QIPCO British Champions Day – Handicappers Blog

22 Oct 19


King reigns in QEII

As with most of the races run on Saturday, due to ground conditions the two races that fell within my compass needed careful analysis before deciding on the level and revised figures, writes Dominic Gardiner-Hill

The easier of the two was probably King of Change’s success in the QEII Stakes. To give French handicapper Eric le Guen his due, he failed to get caught up in the hype surrounding The Revenant’s win on Arc weekend and published him at 117 after that success – and the evidence from Saturday suggests he was correct in doing so.

Whilst third placed Safe Voyage went into the race rated 113, the mud-loving six-year-old could easily have run to 114 when defeating Suedois by nearly two lengths under similar conditions in the John of Gaunt at Haydock in June. If he is taken to have reproduced that effort here then The Revenant has repeated his French figure of 117. Given this was the twenty-third start of Safe Voyage’s career, I am reluctant to go any higher until any subsequent evidence suggests the level is too low.

This line of thinking results in the relatively unexposed (just sixth career start) King of Change improving from his pre-race mark of 115 to 120, whilst Veracious (fourth, pre-race 113) and Mohaather (fifth, 114) both look to have been a little below their best at 108 and 110 respectively. Veracious set a decent gallop in the conditions and paid the price late on, whilst Mohaather was having his first run since winning the Greenham in April.

A couple of other points probably worth mentioning from the QEII. Although conditions were undoubtedly testing down the straight mile, the time of 1:44.88 was a good bit quicker than those posted under similar conditions by other recent winners Persuasive (1:46.13 in 2017) and Charm Spirit (1:46.28 in 2014). King of Change’s success hopefully dismisses the theory that the three horses who raced up the stands rail in the 2000 Guineas had a track advantage. Whilst winner Magna Grecia has obviously had his issues since, both King of Change (second) and Shine So Bright (sixth) have proved their worth subsequently.

The Qipco Champion Stakes is not quite so easy to assess in my view. It was wonderful to see Magical notch another Group 1 success but she was below her best of 122 in winning the Irish Champion Stakes, was a good way off her best in the Arc and I suspect she was probably below 122 again in winning on Saturday.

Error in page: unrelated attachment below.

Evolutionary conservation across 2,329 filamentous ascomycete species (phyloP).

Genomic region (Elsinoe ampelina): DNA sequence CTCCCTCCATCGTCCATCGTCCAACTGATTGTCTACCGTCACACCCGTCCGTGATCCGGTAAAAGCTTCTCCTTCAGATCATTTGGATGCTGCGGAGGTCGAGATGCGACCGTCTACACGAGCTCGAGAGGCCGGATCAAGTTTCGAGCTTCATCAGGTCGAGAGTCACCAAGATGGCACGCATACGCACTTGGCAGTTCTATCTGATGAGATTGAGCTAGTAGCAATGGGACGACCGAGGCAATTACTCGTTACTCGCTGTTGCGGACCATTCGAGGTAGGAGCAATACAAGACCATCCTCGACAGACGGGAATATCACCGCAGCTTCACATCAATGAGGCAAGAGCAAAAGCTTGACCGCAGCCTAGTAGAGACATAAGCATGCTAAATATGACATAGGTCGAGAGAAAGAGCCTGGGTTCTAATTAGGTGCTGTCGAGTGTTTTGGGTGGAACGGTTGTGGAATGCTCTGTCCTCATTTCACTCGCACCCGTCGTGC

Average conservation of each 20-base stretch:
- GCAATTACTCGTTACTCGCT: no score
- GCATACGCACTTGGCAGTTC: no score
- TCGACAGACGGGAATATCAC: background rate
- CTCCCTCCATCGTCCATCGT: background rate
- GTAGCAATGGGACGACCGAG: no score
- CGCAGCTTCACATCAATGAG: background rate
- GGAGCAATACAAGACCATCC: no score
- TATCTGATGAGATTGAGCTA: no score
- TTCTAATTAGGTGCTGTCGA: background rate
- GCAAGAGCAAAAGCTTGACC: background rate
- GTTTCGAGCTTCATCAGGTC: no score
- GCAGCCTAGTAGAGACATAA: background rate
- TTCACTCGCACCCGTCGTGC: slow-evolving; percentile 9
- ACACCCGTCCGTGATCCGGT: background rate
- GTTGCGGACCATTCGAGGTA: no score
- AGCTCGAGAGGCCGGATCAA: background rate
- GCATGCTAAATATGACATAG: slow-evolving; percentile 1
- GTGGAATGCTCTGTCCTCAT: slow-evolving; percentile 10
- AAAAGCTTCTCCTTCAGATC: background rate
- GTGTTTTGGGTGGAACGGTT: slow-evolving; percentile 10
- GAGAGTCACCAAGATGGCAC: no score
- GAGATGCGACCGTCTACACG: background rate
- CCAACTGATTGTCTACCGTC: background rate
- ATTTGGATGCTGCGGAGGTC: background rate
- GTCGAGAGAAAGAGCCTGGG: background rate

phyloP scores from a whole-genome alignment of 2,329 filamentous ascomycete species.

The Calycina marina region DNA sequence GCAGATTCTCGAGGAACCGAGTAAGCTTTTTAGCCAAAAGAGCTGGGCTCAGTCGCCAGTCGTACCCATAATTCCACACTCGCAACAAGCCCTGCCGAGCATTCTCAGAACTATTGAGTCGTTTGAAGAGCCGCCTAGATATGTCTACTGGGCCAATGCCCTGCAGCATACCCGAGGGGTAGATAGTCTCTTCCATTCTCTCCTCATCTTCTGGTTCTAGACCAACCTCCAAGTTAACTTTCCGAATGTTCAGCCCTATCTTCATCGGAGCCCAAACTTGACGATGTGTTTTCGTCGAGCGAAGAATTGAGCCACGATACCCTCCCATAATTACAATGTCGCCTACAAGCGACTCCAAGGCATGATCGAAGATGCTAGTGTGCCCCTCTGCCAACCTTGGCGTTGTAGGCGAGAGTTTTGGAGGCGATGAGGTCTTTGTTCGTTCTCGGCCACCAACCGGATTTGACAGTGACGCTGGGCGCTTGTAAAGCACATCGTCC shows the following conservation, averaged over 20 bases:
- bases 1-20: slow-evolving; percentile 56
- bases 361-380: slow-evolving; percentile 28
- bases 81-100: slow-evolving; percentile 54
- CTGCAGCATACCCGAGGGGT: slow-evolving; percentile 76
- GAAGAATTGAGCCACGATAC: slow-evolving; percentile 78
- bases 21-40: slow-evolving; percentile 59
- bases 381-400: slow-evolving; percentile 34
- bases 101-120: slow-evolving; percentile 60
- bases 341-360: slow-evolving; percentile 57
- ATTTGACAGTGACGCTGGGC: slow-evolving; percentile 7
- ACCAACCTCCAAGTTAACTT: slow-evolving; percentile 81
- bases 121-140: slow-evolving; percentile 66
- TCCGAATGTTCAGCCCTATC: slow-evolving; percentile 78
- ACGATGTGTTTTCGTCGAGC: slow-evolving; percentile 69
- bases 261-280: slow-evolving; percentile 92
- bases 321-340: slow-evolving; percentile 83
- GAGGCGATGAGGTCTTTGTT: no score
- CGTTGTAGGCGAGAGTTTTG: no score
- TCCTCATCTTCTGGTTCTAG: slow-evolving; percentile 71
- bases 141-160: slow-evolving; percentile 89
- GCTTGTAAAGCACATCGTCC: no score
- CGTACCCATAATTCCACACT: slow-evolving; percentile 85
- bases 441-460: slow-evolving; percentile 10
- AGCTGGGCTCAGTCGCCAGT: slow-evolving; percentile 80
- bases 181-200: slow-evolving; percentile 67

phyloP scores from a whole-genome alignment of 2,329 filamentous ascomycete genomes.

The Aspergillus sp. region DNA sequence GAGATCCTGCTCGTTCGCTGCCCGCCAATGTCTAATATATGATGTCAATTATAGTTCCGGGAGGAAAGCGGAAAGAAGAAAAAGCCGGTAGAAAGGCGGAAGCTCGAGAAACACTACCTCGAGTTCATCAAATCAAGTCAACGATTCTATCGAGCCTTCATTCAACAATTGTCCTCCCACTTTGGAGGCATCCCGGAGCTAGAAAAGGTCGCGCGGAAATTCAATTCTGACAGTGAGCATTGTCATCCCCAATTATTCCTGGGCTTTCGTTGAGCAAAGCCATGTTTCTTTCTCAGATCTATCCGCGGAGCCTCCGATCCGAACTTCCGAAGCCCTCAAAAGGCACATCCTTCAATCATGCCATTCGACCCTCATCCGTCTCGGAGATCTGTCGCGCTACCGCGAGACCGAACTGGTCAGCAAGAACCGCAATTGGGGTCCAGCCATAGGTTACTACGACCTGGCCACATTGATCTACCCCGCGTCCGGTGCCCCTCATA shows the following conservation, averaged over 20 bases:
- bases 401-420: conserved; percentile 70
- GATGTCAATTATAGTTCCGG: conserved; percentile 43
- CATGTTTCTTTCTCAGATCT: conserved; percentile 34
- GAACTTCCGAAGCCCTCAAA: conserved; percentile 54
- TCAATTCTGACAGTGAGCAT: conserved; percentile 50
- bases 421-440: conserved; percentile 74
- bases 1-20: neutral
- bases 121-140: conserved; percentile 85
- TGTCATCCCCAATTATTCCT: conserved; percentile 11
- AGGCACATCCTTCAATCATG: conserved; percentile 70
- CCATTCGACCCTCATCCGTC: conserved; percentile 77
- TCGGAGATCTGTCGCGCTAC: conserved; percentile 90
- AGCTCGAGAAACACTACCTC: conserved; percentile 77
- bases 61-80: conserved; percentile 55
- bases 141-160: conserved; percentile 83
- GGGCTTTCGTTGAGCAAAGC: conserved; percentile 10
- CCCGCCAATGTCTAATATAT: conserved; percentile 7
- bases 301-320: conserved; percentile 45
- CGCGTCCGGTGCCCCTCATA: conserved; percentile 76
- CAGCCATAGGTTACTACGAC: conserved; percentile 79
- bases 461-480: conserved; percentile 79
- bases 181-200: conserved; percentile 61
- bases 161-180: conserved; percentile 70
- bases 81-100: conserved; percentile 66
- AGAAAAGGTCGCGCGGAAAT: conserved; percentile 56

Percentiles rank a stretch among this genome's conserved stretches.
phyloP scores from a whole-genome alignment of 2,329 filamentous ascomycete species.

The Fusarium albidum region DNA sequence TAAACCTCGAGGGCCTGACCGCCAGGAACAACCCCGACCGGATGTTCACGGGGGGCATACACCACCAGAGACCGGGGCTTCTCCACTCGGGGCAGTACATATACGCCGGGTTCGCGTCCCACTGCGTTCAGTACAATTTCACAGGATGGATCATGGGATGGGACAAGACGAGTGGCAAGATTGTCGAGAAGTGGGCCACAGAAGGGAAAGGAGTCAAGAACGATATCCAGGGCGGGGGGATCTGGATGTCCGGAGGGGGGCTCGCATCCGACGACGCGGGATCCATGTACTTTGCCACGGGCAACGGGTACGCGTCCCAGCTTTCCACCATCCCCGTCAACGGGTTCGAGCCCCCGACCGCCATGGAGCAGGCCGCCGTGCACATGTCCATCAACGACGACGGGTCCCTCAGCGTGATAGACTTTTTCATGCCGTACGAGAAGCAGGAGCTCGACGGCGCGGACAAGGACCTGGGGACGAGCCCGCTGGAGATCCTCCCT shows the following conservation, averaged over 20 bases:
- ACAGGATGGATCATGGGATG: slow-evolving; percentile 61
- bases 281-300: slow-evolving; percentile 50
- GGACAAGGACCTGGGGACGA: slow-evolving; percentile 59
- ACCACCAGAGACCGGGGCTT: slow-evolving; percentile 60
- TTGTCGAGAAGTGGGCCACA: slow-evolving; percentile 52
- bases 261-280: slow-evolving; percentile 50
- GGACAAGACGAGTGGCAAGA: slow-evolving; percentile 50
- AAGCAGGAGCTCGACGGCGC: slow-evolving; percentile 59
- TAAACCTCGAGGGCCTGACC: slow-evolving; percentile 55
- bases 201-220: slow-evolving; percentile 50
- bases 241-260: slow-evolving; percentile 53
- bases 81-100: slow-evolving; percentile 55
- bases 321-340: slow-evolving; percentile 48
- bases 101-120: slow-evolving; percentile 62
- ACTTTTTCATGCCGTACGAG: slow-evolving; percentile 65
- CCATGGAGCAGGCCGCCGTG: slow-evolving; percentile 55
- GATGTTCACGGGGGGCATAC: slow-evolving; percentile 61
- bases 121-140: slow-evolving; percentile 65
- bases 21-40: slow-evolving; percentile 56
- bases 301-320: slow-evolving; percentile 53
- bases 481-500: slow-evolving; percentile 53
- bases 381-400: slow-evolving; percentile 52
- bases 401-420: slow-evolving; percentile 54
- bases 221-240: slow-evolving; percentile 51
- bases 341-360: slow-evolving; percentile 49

Addeybb will have relished the underfoot conditions but has never been higher than 117 previously and was rated 114 pre-race. His success in the Wolferton Stakes at the Royal meeting is working out well, however, and in running Magical to three quarters of a length giving her 3 lb, I think he can be credited with a career best here. I don’t think he should as high as Elarqam (120) who turned around the Wolferton form with some authority at York in July and subsequently went on to finish third in the International, so I have pitched Addeybb in at a figure of 119.

This has Magical running to 118 (4lb below her best) and third placed Deirdre (pre-race 116) also 4 lb below her best at 112 – probably no great surprise given connections concerns about the ground pre-race. This leaves the relatively unexposed Fox Tal (fourth, sixth career start) stepping up on his comfortable reappearance win at Doncaster to a new mark of 115 (from 110) – a good effort given how keen he was early.

Conditions key to Donjuan triumph

This year’s renewal of the 6f Group 1 Qipco British Champions Sprint certainly lived up to its name with the last three winners – Sands of Mali, Librisa Breeze and The Tin Man respectively – all taking part. Add in to the mix another three Group 1 winners this season in the shape of One Master, Hello Youmzain and Advertise, and it was arguably one of the strongest fields to contest the race since its inception, writes Stewart Copeland

However, none of them were to prevail and the race produced something of a shock result with the admirable six-year-old Donjuan Triumphant registering his first Group 1 success. Having run with great credit in some of the top sprints these past few seasons, it was a well-deserved victory on what was his last racecourse appearance before he heads off to stud.

What counted strongly in his favour was the prevailing testing conditions, and the searching test the race provided. A proven mudlark with the stamina for 7f, that asset came to the fore late on when he outstayed favourite One Master close home – both overcoming a troubled passage inside the last 2f – to prevail by a length. The latter was another proven over 7f having won the Group 1 Foret at Longchamp over that trip on her previous start.

In analysing the race the whole complexion of it changed markedly as the pace collapsed over 1f out – led by the free running Hello Youmzain – and those held up off it dominated the finish. At this stage its worth highlighting the run of the hugely progressive four-year-old gelding Make A Challenge, who has made tremendous strides up the sprinting ranks of late in Ireland. He travelled notably strongly up with the pace and fared best of those who raced prominently throughout. This performance promises more to come and he remains an exciting prospect for next year.